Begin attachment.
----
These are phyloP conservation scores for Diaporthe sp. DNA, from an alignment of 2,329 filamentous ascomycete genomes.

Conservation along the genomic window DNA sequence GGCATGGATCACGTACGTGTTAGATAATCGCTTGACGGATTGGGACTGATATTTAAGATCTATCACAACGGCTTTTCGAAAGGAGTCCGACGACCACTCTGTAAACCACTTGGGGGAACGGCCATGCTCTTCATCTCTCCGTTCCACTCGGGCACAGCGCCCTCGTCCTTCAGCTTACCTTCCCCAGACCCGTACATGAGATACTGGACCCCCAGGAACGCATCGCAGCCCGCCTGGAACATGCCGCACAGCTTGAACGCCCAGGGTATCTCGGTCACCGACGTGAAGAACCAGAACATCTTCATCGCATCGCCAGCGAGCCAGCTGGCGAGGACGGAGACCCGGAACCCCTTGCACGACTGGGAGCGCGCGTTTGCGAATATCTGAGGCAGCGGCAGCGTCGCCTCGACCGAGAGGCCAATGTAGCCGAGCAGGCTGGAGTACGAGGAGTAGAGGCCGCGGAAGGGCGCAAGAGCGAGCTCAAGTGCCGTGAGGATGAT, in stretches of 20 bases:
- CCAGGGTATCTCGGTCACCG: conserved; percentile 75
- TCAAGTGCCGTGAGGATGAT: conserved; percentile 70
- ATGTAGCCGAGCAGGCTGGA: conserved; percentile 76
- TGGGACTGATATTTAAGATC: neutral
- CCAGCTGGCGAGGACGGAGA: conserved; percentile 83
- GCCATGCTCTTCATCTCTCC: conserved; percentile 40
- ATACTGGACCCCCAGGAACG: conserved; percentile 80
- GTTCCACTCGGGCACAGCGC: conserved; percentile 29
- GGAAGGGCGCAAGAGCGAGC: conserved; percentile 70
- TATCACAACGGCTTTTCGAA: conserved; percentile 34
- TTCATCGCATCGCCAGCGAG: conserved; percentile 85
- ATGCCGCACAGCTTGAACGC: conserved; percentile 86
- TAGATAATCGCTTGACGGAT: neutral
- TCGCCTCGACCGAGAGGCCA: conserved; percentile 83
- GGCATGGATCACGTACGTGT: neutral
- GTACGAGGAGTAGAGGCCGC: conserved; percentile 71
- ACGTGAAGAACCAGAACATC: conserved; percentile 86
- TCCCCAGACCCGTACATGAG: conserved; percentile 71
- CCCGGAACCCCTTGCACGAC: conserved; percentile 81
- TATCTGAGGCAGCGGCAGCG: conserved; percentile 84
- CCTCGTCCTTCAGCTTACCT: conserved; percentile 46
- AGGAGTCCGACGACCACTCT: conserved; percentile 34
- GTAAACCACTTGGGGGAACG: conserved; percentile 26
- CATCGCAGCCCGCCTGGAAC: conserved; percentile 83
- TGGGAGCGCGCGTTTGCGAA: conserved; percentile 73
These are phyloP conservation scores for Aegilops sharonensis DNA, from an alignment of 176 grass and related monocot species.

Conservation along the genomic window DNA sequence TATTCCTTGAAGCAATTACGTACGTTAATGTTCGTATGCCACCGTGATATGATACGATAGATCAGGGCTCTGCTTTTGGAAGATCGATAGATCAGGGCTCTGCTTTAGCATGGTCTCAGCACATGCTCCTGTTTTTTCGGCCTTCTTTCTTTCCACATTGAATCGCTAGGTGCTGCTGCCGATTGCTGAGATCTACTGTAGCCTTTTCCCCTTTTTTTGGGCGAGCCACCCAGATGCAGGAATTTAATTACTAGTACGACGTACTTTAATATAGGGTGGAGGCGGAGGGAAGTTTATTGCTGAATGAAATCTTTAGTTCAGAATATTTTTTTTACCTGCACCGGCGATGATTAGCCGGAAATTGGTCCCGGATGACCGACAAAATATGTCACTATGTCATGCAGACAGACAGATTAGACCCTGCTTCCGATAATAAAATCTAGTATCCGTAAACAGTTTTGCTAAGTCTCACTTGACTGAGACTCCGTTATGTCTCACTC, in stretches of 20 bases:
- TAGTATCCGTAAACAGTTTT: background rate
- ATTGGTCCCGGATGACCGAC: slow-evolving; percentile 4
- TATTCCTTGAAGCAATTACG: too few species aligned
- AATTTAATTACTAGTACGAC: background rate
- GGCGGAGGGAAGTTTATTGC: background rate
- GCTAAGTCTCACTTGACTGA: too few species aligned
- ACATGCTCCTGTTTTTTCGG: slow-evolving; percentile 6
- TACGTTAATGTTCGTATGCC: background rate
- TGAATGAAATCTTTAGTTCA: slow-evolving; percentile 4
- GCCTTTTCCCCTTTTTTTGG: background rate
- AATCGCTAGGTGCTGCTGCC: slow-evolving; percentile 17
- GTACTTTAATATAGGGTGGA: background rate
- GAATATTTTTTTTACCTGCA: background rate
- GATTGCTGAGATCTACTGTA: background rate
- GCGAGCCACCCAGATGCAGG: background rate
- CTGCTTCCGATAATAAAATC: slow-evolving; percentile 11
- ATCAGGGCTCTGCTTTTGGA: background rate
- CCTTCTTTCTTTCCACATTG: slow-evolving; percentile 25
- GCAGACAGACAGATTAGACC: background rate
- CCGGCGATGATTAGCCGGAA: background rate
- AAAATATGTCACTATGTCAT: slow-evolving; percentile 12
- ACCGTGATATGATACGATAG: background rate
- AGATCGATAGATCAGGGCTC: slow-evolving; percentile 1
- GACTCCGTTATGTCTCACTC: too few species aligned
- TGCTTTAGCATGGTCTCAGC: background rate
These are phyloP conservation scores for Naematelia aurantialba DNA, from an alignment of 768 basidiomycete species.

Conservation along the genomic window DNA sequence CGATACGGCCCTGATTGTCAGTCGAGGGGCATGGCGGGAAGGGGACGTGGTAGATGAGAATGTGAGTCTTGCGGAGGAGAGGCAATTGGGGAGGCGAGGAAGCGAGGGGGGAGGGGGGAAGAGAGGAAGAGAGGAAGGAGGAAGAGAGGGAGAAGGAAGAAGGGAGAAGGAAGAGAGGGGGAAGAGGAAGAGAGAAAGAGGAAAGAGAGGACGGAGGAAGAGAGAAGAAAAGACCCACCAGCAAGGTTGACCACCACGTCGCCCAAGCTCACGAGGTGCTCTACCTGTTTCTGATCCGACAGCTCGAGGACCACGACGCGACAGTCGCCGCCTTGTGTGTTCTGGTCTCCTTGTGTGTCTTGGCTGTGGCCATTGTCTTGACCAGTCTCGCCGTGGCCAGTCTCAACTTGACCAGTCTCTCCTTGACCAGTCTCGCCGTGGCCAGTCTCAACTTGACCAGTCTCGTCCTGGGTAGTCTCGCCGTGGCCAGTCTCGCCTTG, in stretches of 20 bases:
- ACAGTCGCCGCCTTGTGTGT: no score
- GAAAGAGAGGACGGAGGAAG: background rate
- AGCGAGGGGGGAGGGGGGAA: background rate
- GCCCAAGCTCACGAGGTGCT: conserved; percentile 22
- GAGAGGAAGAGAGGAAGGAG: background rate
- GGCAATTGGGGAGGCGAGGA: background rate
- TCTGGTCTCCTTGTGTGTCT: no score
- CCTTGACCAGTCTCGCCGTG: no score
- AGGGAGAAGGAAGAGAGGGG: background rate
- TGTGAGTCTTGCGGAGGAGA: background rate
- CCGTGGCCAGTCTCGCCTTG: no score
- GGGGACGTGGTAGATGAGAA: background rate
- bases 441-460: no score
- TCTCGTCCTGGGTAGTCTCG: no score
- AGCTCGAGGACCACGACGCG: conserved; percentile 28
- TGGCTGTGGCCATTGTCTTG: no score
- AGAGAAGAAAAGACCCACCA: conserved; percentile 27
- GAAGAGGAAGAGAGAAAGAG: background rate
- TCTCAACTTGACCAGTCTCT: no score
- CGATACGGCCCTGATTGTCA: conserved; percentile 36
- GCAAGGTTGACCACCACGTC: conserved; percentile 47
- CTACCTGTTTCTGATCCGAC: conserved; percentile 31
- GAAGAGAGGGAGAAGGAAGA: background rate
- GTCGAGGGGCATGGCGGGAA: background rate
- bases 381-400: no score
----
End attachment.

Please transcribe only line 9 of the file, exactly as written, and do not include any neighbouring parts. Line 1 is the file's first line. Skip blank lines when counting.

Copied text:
- ATACTGGACCCCCAGGAACG: conserved; percentile 80